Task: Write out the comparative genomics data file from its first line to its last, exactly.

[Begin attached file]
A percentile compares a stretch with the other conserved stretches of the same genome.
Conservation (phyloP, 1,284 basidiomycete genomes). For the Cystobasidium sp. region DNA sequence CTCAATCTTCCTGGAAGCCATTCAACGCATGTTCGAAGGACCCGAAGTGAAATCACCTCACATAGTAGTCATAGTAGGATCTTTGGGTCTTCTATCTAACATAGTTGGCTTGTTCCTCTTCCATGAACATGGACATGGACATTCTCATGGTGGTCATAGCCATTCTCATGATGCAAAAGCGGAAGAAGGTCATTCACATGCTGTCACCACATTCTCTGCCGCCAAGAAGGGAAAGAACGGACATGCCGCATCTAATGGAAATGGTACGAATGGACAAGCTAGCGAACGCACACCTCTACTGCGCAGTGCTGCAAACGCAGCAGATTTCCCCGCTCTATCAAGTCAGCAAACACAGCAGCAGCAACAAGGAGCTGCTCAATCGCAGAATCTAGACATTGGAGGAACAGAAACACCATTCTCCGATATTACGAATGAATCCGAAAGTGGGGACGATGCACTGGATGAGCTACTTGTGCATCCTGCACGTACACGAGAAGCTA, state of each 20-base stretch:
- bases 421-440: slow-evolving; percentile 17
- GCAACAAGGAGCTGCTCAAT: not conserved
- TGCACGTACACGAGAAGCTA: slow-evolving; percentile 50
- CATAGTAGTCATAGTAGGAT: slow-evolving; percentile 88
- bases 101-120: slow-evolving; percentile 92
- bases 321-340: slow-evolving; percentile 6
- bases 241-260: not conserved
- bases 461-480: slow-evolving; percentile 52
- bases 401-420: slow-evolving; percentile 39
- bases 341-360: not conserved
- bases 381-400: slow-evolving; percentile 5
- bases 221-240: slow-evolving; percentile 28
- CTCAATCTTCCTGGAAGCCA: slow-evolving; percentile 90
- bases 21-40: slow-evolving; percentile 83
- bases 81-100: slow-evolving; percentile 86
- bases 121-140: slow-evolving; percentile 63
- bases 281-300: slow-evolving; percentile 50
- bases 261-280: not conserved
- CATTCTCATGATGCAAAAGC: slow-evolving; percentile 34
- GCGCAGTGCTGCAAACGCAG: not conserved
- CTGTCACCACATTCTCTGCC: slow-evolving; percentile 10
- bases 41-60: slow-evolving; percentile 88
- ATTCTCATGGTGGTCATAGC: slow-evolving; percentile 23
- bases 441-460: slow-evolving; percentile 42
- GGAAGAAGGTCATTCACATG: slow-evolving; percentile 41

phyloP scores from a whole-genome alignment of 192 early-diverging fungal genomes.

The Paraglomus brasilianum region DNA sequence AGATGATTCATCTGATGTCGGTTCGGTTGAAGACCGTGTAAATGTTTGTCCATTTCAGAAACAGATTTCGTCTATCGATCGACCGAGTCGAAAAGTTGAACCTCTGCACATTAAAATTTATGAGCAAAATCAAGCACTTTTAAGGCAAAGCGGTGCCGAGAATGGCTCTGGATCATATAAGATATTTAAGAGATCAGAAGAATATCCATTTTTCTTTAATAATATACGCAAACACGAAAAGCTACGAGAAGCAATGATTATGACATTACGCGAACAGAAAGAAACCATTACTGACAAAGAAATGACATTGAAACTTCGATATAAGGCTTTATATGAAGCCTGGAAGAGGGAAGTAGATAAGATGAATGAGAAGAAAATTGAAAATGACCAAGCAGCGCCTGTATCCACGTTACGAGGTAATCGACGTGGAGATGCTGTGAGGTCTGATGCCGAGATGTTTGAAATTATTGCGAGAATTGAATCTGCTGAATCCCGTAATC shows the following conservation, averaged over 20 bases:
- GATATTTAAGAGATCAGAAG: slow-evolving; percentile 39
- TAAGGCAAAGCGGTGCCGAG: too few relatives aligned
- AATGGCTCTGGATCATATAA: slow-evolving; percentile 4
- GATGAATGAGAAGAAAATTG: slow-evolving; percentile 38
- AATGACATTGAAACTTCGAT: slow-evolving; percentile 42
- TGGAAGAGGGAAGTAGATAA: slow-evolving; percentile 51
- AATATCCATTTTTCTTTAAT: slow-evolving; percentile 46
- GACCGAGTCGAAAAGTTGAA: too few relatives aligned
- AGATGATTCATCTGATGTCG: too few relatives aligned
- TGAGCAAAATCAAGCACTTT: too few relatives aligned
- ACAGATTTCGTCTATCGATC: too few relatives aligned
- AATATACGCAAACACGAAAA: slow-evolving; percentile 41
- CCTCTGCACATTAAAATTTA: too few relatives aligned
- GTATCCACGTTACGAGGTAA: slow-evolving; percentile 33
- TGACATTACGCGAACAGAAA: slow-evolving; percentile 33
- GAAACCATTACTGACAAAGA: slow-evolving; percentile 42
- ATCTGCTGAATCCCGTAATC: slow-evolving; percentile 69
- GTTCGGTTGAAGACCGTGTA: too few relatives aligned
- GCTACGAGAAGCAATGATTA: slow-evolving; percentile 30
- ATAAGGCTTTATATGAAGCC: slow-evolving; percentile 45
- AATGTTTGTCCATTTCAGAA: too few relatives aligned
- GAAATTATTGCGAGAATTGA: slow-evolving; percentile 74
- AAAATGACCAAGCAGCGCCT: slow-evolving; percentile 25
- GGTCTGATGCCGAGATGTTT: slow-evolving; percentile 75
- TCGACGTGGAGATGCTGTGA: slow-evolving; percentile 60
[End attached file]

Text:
A percentile compares a stretch with the other conserved stretches of the same genome.
Conservation (phyloP, 1,284 basidiomycete genomes). For the Cystobasidium sp. region DNA sequence CTCAATCTTCCTGGAAGCCATTCAACGCATGTTCGAAGGACCCGAAGTGAAATCACCTCACATAGTAGTCATAGTAGGATCTTTGGGTCTTCTATCTAACATAGTTGGCTTGTTCCTCTTCCATGAACATGGACATGGACATTCTCATGGTGGTCATAGCCATTCTCATGATGCAAAAGCGGAAGAAGGTCATTCACATGCTGTCACCACATTCTCTGCCGCCAAGAAGGGAAAGAACGGACATGCCGCATCTAATGGAAATGGTACGAATGGACAAGCTAGCGAACGCACACCTCTACTGCGCAGTGCTGCAAACGCAGCAGATTTCCCCGCTCTATCAAGTCAGCAAACACAGCAGCAGCAACAAGGAGCTGCTCAATCGCAGAATCTAGACATTGGAGGAACAGAAACACCATTCTCCGATATTACGAATGAATCCGAAAGTGGGGACGATGCACTGGATGAGCTACTTGTGCATCCTGCACGTACACGAGAAGCTA, state of each 20-base stretch:
- bases 421-440: slow-evolving; percentile 17
- GCAACAAGGAGCTGCTCAAT: not conserved
- TGCACGTACACGAGAAGCTA: slow-evolving; percentile 50
- CATAGTAGTCATAGTAGGAT: slow-evolving; percentile 88
- bases 101-120: slow-evolving; percentile 92
- bases 321-340: slow-evolving; percentile 6
- bases 241-260: not conserved
- bases 461-480: slow-evolving; percentile 52
- bases 401-420: slow-evolving; percentile 39
- bases 341-360: not conserved
- bases 381-400: slow-evolving; percentile 5
- bases 221-240: slow-evolving; percentile 28
- CTCAATCTTCCTGGAAGCCA: slow-evolving; percentile 90
- bases 21-40: slow-evolving; percentile 83
- bases 81-100: slow-evolving; percentile 86
- bases 121-140: slow-evolving; percentile 63
- bases 281-300: slow-evolving; percentile 50
- bases 261-280: not conserved
- CATTCTCATGATGCAAAAGC: slow-evolving; percentile 34
- GCGCAGTGCTGCAAACGCAG: not conserved
- CTGTCACCACATTCTCTGCC: slow-evolving; percentile 10
- bases 41-60: slow-evolving; percentile 88
- ATTCTCATGGTGGTCATAGC: slow-evolving; percentile 23
- bases 441-460: slow-evolving; percentile 42
- GGAAGAAGGTCATTCACATG: slow-evolving; percentile 41

phyloP scores from a whole-genome alignment of 192 early-diverging fungal genomes.

The Paraglomus brasilianum region DNA sequence AGATGATTCATCTGATGTCGGTTCGGTTGAAGACCGTGTAAATGTTTGTCCATTTCAGAAACAGATTTCGTCTATCGATCGACCGAGTCGAAAAGTTGAACCTCTGCACATTAAAATTTATGAGCAAAATCAAGCACTTTTAAGGCAAAGCGGTGCCGAGAATGGCTCTGGATCATATAAGATATTTAAGAGATCAGAAGAATATCCATTTTTCTTTAATAATATACGCAAACACGAAAAGCTACGAGAAGCAATGATTATGACATTACGCGAACAGAAAGAAACCATTACTGACAAAGAAATGACATTGAAACTTCGATATAAGGCTTTATATGAAGCCTGGAAGAGGGAAGTAGATAAGATGAATGAGAAGAAAATTGAAAATGACCAAGCAGCGCCTGTATCCACGTTACGAGGTAATCGACGTGGAGATGCTGTGAGGTCTGATGCCGAGATGTTTGAAATTATTGCGAGAATTGAATCTGCTGAATCCCGTAATC shows the following conservation, averaged over 20 bases:
- GATATTTAAGAGATCAGAAG: slow-evolving; percentile 39
- TAAGGCAAAGCGGTGCCGAG: too few relatives aligned
- AATGGCTCTGGATCATATAA: slow-evolving; percentile 4
- GATGAATGAGAAGAAAATTG: slow-evolving; percentile 38
- AATGACATTGAAACTTCGAT: slow-evolving; percentile 42
- TGGAAGAGGGAAGTAGATAA: slow-evolving; percentile 51
- AATATCCATTTTTCTTTAAT: slow-evolving; percentile 46
- GACCGAGTCGAAAAGTTGAA: too few relatives aligned
- AGATGATTCATCTGATGTCG: too few relatives aligned
- TGAGCAAAATCAAGCACTTT: too few relatives aligned
- ACAGATTTCGTCTATCGATC: too few relatives aligned
- AATATACGCAAACACGAAAA: slow-evolving; percentile 41
- CCTCTGCACATTAAAATTTA: too few relatives aligned
- GTATCCACGTTACGAGGTAA: slow-evolving; percentile 33
- TGACATTACGCGAACAGAAA: slow-evolving; percentile 33
- GAAACCATTACTGACAAAGA: slow-evolving; percentile 42
- ATCTGCTGAATCCCGTAATC: slow-evolving; percentile 69
- GTTCGGTTGAAGACCGTGTA: too few relatives aligned
- GCTACGAGAAGCAATGATTA: slow-evolving; percentile 30
- ATAAGGCTTTATATGAAGCC: slow-evolving; percentile 45
- AATGTTTGTCCATTTCAGAA: too few relatives aligned
- GAAATTATTGCGAGAATTGA: slow-evolving; percentile 74
- AAAATGACCAAGCAGCGCCT: slow-evolving; percentile 25
- GGTCTGATGCCGAGATGTTT: slow-evolving; percentile 75
- TCGACGTGGAGATGCTGTGA: slow-evolving; percentile 60